Most of Night Passage is smoothly structured, especially the introduction of the characters and their interesting relationships. Everyone Stewart meets is tied in with the crooks in one way or another, and half of them are hiding their true natures. Elaine Stewart is cleverly positioned as a kidnap victim who was once engaged to the hero. Hugh Beaumont has a nice bit as a railroad detective who gets locked in a boxcar just when he thinks he's going to foil a train robbery.  1 The clever script provides a number of neat surprises and clever ironies. But first-time film director James Neilson, who previously worked on Alfred Hitchcock's TV show and later became a Disney house director, doesn't seem to have been strong enough to keep his powerful stars focused on the story.

The best-introduced character is Audie Murphy's Utica Kid, who everyone talks about for half an hour before he's finally revealed running after a speeding train. Murphy made a lot of klunker movies, and a number of cheap Westerns, but his pairing with Stewart in this picture shows him trying for something better. He's both likeable and capable, overcoming his limitations in the acting department. Of course, he always carried an appeal for men who knew him as the most-decorated GI of WW2 ... if that babyfaced short guy was the USA's toughest warrior, then we all have a chance.

Night Passage has some excellent exterior vistas (the views from the moving train are a pleasure) and a nicely-orchestrated spectrum of good guys and bad guys. Audie Murphy's smart-talking tainted hero is matched by Dan Duryea's greedier outlaw boss. Veteran villains Robert J. Wilke and Jack Elam both do what they do in every picture, get blasted down, but we get to see Wilke walk atop and climb over a very rickety-looking train as it chugs through a steep mountain pass. He started as a stuntman, and apparently had to keep it up to make a living.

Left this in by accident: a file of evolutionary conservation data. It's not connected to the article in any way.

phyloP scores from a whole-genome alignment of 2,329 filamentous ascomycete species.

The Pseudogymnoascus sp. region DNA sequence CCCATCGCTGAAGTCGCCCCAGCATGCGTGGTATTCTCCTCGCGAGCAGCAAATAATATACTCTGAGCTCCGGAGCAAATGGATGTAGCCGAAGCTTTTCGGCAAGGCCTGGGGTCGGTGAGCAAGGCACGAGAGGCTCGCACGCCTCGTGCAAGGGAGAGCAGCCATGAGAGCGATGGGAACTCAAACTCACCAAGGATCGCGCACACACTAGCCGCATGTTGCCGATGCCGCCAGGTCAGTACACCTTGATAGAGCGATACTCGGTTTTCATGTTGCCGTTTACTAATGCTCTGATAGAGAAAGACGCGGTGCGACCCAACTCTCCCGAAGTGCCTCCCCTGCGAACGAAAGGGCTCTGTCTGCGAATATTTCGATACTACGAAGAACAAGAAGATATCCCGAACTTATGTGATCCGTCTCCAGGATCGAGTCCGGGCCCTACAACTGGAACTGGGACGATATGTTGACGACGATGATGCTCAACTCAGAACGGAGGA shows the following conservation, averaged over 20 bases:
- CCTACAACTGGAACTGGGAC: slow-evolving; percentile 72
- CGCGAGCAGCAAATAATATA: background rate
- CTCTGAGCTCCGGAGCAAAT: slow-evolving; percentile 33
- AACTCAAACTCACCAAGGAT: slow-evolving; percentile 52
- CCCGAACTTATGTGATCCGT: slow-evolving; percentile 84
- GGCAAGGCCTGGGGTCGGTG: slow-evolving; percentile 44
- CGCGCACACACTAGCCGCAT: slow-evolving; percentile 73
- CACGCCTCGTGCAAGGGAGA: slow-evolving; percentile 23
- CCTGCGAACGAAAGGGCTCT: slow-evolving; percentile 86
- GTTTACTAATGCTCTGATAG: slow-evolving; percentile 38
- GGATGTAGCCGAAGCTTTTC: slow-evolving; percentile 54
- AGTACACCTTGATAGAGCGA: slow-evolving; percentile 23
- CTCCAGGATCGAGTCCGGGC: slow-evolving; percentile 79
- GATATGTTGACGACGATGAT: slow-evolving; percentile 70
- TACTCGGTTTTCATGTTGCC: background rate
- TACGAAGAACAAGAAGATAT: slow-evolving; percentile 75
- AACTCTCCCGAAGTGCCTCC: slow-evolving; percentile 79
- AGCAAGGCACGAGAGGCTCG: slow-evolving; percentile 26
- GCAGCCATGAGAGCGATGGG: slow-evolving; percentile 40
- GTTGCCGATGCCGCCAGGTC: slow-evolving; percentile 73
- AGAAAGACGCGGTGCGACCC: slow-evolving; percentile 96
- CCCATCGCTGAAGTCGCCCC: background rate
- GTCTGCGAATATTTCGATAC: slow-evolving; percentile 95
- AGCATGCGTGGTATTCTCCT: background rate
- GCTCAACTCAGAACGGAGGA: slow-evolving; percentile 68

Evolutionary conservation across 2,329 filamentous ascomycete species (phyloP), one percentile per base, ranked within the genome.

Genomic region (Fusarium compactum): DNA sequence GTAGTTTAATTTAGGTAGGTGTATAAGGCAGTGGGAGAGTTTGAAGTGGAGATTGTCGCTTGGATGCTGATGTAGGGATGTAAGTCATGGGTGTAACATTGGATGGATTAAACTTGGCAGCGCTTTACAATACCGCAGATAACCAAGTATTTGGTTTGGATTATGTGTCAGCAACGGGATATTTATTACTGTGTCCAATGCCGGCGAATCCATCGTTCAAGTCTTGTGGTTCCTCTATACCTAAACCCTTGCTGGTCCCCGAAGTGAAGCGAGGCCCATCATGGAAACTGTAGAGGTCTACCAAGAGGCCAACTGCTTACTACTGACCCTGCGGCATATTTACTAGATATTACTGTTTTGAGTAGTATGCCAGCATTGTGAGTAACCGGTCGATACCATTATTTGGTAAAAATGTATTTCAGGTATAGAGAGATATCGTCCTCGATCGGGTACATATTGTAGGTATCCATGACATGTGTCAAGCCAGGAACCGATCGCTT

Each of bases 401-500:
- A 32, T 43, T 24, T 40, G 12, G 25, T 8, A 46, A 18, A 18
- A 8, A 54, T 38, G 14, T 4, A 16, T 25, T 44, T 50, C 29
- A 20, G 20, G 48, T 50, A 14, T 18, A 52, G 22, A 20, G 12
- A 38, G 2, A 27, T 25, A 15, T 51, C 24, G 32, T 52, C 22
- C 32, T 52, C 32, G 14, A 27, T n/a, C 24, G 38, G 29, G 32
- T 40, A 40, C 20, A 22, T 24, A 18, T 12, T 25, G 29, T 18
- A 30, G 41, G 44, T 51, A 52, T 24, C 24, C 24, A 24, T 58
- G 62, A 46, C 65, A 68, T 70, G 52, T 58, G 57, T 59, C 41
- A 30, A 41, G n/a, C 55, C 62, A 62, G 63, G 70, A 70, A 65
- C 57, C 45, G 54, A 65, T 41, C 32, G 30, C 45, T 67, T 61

What lets Night Passage passage down is the corn factor. I'm showing my prejudices, but it's almost as if James Stewart reached into what was a morally conflicted story and cleaned it up with a bar of soap. The females are in very compromised situations, but there's barely a kiss or an embrace in the picture. The railroad workers are all idiotic complainers, fighting over the late payroll and henpecked by their wives, namely Ellen Corby. The only female with some normal ideas in her head is the gritty muleskinner played by Olive Carey, a grandmother type who openly suggests to Stewart that he drop by when it gets cold in the winter, so they can keep each other warm!

Both Stewart and Murphy's characters are typical Borden Chase western heroes, as in the Stewart-Mann films, who exist in a social limbo between absolute virtue and despicable villainy. Stewart plays his defamed character as if he's expecting to be vindicated any moment, thus robbing the character of its depth. Murphy is a full-blown baddie with a heart of gold, who probably secretly wants to reform but knows there's no hope for him. His last-minute noble gesture, changing sides and coming to the rescue, completes his character arc, but isn't well-enough directed to make a maximum impact - we're expecting just such a twist. The great borrower of classic Western situations, Sam Peckinpah, possibly had this conclusion in mind when he filmed the end of Ride the High Country. In that film, Randolph Scott's isolation and regret are more deeply felt; when he rides to the rescue, it's a glorious atonement for a real Western hero.